For immediate release

 

Kuala Lumpur, 23 May 2016 –  A paper on political financing released today by the Institute for Democracy and Economic Affairs (IDEAS) proposes five key principles to ensure a just system of political finance based on the rule of law.

“The Principles of Political Finance Regulations” was authored by international researcher Stefan Melnik based in Germany.  The paper explains the concept of political financing and its relationship with democracy. It proposes five key principles which must be adhered to in order to ensure fairness in political financing:

  1. Presence of the rule of law.  The rules must be equally enforced on everyone by an independent body and there must not be any element of arbitrariness.  The rules must also be transparent and there must be commensurate sanctions for those who break it.
  1. Fairness for all involved, namely voters and political parties.  Regardless of whether the funding is from private or public sources, the rules must be fair to all and must level the playing field.
  1. Transparency and accountability. Voters should know where their parties received money from in order to make informed choices. Party members too should have the same information.
  1. Checks and balances to prevent unlimited power. The party who wins an election must not be able to fashion a system which favours them.  This is why the body overseeing the election process and political financing must be independent and credible.
  1. Exercise of political and civil liberties by the electorates.  The system must be designed to ensure that all parties have sufficient resources to exercise their political rights, in order to allow electorates to make informed choices.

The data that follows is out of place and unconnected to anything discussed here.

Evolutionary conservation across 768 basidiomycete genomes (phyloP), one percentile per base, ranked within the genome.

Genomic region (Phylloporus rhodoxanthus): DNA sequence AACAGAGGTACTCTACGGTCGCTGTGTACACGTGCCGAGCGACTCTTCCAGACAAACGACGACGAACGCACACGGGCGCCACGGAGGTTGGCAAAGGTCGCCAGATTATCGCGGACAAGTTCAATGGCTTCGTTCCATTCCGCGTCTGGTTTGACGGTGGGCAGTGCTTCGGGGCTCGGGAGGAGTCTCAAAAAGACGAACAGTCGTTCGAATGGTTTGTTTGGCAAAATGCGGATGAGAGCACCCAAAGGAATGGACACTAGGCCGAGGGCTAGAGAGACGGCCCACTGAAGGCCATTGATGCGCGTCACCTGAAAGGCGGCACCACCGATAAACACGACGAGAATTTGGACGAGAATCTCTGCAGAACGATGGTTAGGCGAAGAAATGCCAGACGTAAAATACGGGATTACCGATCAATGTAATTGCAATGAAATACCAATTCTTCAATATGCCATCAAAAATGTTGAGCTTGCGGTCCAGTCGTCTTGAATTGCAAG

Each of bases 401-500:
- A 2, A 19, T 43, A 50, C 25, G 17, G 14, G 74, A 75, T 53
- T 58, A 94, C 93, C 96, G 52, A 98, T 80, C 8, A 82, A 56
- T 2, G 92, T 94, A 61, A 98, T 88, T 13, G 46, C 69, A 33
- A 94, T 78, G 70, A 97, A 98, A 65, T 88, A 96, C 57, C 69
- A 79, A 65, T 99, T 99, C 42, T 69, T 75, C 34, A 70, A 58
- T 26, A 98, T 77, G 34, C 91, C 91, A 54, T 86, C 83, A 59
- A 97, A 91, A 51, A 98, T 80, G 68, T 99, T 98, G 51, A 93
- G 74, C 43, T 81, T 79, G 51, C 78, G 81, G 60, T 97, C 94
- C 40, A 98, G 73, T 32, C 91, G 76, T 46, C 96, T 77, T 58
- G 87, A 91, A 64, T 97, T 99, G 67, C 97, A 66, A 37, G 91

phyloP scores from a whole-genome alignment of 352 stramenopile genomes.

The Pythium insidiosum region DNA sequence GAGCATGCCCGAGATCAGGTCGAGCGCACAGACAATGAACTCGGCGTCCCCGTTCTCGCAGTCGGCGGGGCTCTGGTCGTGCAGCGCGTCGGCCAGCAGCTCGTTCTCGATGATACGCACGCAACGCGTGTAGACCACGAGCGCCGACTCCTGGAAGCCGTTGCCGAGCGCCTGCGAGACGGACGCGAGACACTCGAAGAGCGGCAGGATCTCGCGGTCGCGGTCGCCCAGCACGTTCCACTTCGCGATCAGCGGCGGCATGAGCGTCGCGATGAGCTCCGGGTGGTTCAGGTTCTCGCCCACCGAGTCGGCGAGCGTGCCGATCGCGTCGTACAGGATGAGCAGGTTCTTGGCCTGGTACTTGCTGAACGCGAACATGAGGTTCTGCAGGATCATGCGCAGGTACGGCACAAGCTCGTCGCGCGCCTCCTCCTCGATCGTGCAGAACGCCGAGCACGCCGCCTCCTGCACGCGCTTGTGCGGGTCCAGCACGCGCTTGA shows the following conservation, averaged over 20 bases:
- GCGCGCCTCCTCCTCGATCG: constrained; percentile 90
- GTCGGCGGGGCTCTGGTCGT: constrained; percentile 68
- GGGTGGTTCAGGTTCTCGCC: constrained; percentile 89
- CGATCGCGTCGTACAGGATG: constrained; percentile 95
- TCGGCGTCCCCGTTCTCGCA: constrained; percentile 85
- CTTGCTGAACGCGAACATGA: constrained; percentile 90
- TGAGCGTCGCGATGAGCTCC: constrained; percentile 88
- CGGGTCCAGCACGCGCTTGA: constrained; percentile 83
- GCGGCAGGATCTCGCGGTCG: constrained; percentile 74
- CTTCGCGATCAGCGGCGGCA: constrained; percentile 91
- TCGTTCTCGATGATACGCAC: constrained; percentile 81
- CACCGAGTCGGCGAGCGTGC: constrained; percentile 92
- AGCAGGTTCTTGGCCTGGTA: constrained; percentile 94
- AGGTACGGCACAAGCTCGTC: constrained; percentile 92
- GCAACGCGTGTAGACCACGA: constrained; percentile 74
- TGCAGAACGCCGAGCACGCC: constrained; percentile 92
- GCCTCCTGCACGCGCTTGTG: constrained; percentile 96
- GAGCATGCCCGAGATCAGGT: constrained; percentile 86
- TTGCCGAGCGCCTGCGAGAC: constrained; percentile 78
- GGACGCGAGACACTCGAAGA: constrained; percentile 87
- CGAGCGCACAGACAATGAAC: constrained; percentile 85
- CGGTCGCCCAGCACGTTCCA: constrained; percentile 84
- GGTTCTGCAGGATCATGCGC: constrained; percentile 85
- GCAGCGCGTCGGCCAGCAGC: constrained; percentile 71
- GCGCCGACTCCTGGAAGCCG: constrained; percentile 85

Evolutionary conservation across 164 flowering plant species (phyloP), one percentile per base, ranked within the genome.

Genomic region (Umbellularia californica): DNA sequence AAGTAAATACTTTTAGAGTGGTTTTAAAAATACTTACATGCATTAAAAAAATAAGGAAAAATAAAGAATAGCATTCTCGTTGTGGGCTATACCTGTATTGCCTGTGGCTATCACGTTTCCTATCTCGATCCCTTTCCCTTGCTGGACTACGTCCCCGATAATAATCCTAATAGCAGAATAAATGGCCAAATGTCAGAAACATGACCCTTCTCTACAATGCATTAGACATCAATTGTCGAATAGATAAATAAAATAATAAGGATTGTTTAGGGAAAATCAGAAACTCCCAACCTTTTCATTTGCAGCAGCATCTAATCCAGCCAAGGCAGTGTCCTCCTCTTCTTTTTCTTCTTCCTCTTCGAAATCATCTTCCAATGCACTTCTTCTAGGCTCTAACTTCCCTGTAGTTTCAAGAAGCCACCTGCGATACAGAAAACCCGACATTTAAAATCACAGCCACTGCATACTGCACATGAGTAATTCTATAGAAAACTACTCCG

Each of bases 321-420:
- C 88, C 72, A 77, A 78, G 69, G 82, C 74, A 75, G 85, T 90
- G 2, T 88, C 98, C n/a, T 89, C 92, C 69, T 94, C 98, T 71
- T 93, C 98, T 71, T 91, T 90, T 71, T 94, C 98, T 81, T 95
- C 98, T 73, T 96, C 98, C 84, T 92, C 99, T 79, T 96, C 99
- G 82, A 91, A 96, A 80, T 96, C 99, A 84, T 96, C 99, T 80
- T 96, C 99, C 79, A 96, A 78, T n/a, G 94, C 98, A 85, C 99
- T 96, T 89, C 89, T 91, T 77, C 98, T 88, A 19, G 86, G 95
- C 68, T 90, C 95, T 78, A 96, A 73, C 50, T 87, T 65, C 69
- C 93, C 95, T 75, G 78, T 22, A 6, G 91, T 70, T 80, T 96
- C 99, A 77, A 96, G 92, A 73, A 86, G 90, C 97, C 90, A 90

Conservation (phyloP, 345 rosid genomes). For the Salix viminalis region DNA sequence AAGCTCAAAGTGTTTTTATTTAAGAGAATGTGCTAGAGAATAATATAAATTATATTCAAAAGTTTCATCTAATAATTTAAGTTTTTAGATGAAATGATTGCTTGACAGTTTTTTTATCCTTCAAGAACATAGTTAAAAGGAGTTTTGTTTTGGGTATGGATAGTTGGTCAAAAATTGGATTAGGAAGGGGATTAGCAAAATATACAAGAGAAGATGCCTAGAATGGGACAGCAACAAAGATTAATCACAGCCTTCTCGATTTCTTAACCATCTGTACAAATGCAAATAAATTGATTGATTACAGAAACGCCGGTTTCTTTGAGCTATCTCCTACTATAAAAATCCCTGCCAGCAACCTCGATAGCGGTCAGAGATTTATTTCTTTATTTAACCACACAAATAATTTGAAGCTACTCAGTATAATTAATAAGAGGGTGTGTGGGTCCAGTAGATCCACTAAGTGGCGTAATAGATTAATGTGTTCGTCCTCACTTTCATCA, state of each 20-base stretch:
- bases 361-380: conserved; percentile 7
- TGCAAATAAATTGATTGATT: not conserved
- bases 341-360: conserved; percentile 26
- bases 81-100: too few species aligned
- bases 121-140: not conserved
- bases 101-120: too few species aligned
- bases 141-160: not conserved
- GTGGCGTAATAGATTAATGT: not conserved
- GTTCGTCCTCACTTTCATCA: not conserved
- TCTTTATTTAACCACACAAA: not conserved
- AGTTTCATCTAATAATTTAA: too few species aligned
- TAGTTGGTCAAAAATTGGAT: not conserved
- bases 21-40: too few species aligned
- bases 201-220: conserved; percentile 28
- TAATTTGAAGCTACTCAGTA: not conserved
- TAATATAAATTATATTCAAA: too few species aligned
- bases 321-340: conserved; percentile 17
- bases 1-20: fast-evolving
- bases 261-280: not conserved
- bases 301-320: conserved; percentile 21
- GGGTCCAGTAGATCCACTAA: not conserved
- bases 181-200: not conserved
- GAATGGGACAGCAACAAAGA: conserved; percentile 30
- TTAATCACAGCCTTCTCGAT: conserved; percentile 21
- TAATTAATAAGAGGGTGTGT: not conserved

Author Stefan Melnik states that “A level playing field requires a set of clear rules which are consistently and equally applied. Where there is a massive bias towards incumbents and opportunities for the rest are limited or restricted, results will not be easily accepted by the public.  Proper competition and real choice are not possible without substantial financial resources. Securing and protecting political rights and civil liberties are not only matters of law. It is also a matter of ensuring that these rights mean something substantive”

Commenting on the paper, Wan Saiful Wan Jan, IDEAS Chief Executive Officer, stated that “Since I am a member of the government’s committee on political financing chaired by Minister Dato’ Paul Low, I will be taking these proposals to the committee.  These are principles which can create a more transparent and accountable system that will strengthen public confidence in our democratic processes.  The principles are important because our committee will soon be proposing ways to regulate political financing, including amendments to existing laws. We must ensure that all proposals are within the framework of an effective liberal democracy.”

“The country has seen some extremely questionable practices when it comes to political financing. But due to the lack of an effective set of laws, no action can be taken.  The longer this situation remains, more people will become disillusioned by the system.  We need to fix this so that our laws are realistic and up to date, and no more abuses can take place.”

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The Executive Summary and Policy Paper can be downloaded here:


For media enquiries:  T: +603 6201 8896/ 8897 E: wansaiful@ideas.org.my

About IDEAS

IDEAS is Malaysia’s first think-tank dedicated to promoting market-based solutions to public policy challenges. We are an independent not-for-profit organisation. As a cross-partisan think tank, we work across the political spectrum. Our purpose is to advance market-based principles, and we are not bound by party politics, race or religion. Our mission is to improve the level of understanding and acceptance of public policies based on the principles of rule of law, limited government, free markets and free individuals. For more information, please visit http://ideas.org.my/

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